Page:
Story Excerpts

Art by
Ally Hodges

Night Flight to Bali

by Jane K. Cleland

Sabrina Ellison sat alone in the front pew of the First Congregational Church, her mother’s church. She wore a black long-sleeved sheath that fell to just below her knees and low heels.

Sabrina tucked her shoulder-length brown hair behind her ears and focused on the altar. She wasn’t sorry Eve was dead, she couldn’t lie about that, not when the truth was she was relieved. With her mother gone, her own life could begin. She glanced over her right shoulder. Sam Rollins was there, leaning against a stone column, watching her. He nodded, one quick up-and-down motion. You’re doing great, the gesture said. Stay strong. It’s almost over. She smiled, letting him know his message was received, and appreciated. Sabrina had nearly sunk under the weight of her mother’s disapproval. Without Sam, she’d be adrift.

Under different circumstances Sam would be by her side, but not now, not with her parents’ old friend, her dad’s drinking buddy, Senator Patrick O’Connell, in the room. The senator, closer to eighty than seventy, was as devout a Catholic as Sam’s wife, Marjorie.

Marjorie refused to consider a divorce and Sam refused to push it, not wanting to risk the scandal. At St. Vincent’s Hospice, where Marjorie worked as a social worker, the nuns who ran the place still wore habits, and divorce was a surefire way to derail your career. At first, when Sam told her about Marjorie’s refusal to even discuss the topic, Sabrina couldn’t believe it, not in this day and age.

Sabrina had found a newsletter article about Marjorie on the St. Vincent’s Hospice’s website. Marjorie was thirty, two years older and much prettier than she was, with creamy skin, delicate features, and big brown eyes. The article spoke about her commitment to her patients and her kindness. Sabrina had loathed her on sight. Sam, a poet and part-time English teacher, depended on Marjorie’s earnings and benefits. He wouldn’t let Sabrina help him, though, which was one way she knew their love was real, no matter what her mother said. Not that Sabrina could help him much, since a barista’s pay wasn’t much above minimum wage. But he loved her for offering to help—he told her so. That was when they made out wills, leaving all their worldly possessions to one another. Sam warned her that it was hard to disinherit a wife, but it didn’t matter, not really, since he had so little to bequeath. It was the gesture of devotion that had sustained Sabrina through many lonely nights. If they could sell the painting for real money, maybe as much as eight or even ten million dollars, Sam could leave Marjorie, and they’d be able to live the dream. Sabrina sighed loudly enough that a woman sitting in the pew behind her, one of Eve’s church friends, heard her and patted her shoulder. READ MORE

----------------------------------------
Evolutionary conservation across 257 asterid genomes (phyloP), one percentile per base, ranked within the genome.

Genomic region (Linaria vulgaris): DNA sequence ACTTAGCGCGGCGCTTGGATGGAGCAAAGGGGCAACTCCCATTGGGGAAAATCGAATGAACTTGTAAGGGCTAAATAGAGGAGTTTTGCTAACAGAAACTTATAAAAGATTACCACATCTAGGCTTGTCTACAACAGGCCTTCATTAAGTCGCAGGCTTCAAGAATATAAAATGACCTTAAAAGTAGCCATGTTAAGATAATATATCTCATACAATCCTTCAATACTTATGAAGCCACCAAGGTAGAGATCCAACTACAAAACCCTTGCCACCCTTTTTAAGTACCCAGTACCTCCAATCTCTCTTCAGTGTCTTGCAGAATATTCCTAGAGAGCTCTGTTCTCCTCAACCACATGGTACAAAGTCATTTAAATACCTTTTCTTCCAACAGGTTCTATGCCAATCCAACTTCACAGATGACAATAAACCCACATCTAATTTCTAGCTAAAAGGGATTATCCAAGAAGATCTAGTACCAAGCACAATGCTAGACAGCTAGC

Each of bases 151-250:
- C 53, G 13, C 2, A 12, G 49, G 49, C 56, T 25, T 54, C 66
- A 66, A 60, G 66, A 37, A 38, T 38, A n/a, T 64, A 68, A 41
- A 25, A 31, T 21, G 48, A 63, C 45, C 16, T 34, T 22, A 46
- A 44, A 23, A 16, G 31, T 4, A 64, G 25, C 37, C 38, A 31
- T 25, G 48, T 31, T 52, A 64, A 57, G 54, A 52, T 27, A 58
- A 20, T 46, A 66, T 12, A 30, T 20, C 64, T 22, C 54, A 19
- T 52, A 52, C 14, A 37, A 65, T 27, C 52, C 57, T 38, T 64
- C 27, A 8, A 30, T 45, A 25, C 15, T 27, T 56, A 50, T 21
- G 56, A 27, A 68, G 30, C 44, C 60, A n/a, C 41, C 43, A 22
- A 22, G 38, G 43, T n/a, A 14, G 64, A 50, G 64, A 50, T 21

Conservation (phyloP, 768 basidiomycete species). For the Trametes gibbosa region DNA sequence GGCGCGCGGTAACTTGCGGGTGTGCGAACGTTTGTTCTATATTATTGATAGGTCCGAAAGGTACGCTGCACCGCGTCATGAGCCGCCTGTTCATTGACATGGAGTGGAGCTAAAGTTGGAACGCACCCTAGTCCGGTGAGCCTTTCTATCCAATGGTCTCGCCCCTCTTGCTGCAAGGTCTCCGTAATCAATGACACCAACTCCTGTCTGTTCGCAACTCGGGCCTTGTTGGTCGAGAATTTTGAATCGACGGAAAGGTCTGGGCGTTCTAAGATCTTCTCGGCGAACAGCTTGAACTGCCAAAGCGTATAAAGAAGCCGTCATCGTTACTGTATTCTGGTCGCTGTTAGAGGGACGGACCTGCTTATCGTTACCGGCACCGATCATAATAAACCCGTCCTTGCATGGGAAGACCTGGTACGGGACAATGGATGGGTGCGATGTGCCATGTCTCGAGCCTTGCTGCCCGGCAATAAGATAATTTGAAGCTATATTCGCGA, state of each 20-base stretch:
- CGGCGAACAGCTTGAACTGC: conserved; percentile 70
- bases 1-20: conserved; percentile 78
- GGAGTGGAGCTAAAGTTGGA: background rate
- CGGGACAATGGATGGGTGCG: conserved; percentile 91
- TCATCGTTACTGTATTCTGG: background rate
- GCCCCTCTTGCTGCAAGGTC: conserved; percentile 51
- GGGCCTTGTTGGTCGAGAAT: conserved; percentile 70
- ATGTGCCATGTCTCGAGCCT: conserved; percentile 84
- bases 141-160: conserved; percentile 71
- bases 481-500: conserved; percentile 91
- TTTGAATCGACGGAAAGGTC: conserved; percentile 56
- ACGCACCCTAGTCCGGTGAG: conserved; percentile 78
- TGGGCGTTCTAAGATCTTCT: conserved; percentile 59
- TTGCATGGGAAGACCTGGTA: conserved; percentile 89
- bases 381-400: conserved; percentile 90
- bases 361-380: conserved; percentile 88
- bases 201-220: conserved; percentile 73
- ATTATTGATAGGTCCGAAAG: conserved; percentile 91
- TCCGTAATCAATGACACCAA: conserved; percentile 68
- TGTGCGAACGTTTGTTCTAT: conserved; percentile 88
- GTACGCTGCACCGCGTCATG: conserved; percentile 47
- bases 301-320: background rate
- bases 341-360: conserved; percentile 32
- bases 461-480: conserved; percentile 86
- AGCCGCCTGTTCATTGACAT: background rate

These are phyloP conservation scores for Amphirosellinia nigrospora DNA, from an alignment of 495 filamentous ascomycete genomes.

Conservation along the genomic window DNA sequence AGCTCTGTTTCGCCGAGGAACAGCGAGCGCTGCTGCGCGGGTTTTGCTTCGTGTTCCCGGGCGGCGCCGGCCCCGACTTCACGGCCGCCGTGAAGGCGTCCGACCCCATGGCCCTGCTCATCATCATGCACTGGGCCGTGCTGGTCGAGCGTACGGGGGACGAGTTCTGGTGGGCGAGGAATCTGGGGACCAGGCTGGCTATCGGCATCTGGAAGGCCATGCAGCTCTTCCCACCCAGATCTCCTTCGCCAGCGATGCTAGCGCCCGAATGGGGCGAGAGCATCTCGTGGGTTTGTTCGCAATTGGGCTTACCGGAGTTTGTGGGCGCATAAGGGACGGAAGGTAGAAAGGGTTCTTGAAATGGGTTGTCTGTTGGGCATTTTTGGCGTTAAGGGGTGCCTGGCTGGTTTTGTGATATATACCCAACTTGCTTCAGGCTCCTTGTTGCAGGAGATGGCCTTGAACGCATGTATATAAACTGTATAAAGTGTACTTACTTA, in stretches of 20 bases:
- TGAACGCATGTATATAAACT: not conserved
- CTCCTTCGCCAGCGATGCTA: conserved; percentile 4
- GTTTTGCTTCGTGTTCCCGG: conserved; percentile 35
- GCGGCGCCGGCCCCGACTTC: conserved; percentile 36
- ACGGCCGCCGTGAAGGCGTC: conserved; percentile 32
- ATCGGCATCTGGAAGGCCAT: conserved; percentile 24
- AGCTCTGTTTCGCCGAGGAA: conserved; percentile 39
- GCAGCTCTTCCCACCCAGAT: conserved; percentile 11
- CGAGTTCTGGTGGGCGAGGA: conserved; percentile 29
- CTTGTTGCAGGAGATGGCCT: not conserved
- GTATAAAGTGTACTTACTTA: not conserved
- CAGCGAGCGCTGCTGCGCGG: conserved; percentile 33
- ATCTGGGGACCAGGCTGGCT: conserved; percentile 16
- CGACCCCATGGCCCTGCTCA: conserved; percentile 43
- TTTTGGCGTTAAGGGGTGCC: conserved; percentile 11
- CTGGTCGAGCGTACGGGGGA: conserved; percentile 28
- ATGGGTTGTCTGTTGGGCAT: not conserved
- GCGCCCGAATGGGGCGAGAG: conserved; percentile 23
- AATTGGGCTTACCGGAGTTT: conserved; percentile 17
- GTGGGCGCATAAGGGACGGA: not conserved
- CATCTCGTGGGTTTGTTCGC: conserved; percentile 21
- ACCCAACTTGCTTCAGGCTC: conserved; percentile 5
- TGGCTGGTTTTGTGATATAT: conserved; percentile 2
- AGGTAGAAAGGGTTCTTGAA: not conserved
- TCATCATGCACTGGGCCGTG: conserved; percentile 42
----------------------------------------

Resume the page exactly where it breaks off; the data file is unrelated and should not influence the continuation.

Art by Tim Foley

Electric Boogaloo

by John Shepphird

My grandfather’s gun betrayed me.

I’d brought the pistol with me—the vintage Colt 1903 Pocket Hammerless .32—the same model John Dillinger carried because it’s small enough to conceal. I got off a few shots, but the meek .32 caliber failed to penetrate the Land Rover’s windshield. The truck hit me, broke two ribs, but that was nothing compared to being caught below the SUV’s undercarriage. My jacket snagged in the rear axle and the pavement skinned me alive. I was dragged a half a block before a pothole freed me and the Land Rover sped away.

That’s when I blacked out.

The surgeon used tweezers to pick gravel out of the back of my skull. The doctor said he’d done the procedure before, on a young motorcyclist who didn’t wear a helmet. That patient didn’t survive.

The hospital kept me until they were certain the oozing scab on the back of my head wouldn’t get infected, so I had a lot of time to think about Polina. I tried to save her that night but realize now she didn’t want to be saved.

Detective Nunez of the Torrance Police Department came to my hospital room. He was a wiry guy who reminded me of a bull terrier—stubby hair with a perpetual frown. He asked me about my grandfather’s gun. They’d found it in the gutter. I explained I was a private eye.

“Have a license to carry?” Detective Nunez asked.

“No, and I don’t regularly work with a gun,” I said, “but I had it with me that night.” I explained who Richard Blanton was. “I was tailing him. He must have made me.”

“Made you?”

“Realized I was following.”

“Hit-and-run is a serious offense.”

“If I don’t make it out of here it’s going to be murder,” I said, and told him where he could find Blanton, both his office and where he lived.

“So what came first,” the detective asked, “the chicken or the egg?”

“What’s that mean?”

“How do I know he wasn’t defending himself?”

“Why don’t you ask him?”

“I’ll look into it,” Nunez said.

I had nothing to hide but felt like I needed a lawyer.

Like a lot of my cases, this one came through Oscar. About a month before we’d met at Gulliver’s in the Marina—his favorite place, I suspect, because the bartenders tend to pour heavy handed. Oscar defends insurance companies against fraud. That’s where I come in—Jack O’Shea, Deception Specialist.

“This case is sensitive,” Oscar explained, sipping his whiskey. “It involves a kid with health issues. If a settlement can’t be reached and it goes to a jury trial . . .” Oscar shook his head, “Let’s just say this could easily get out of hand.” READ MORE

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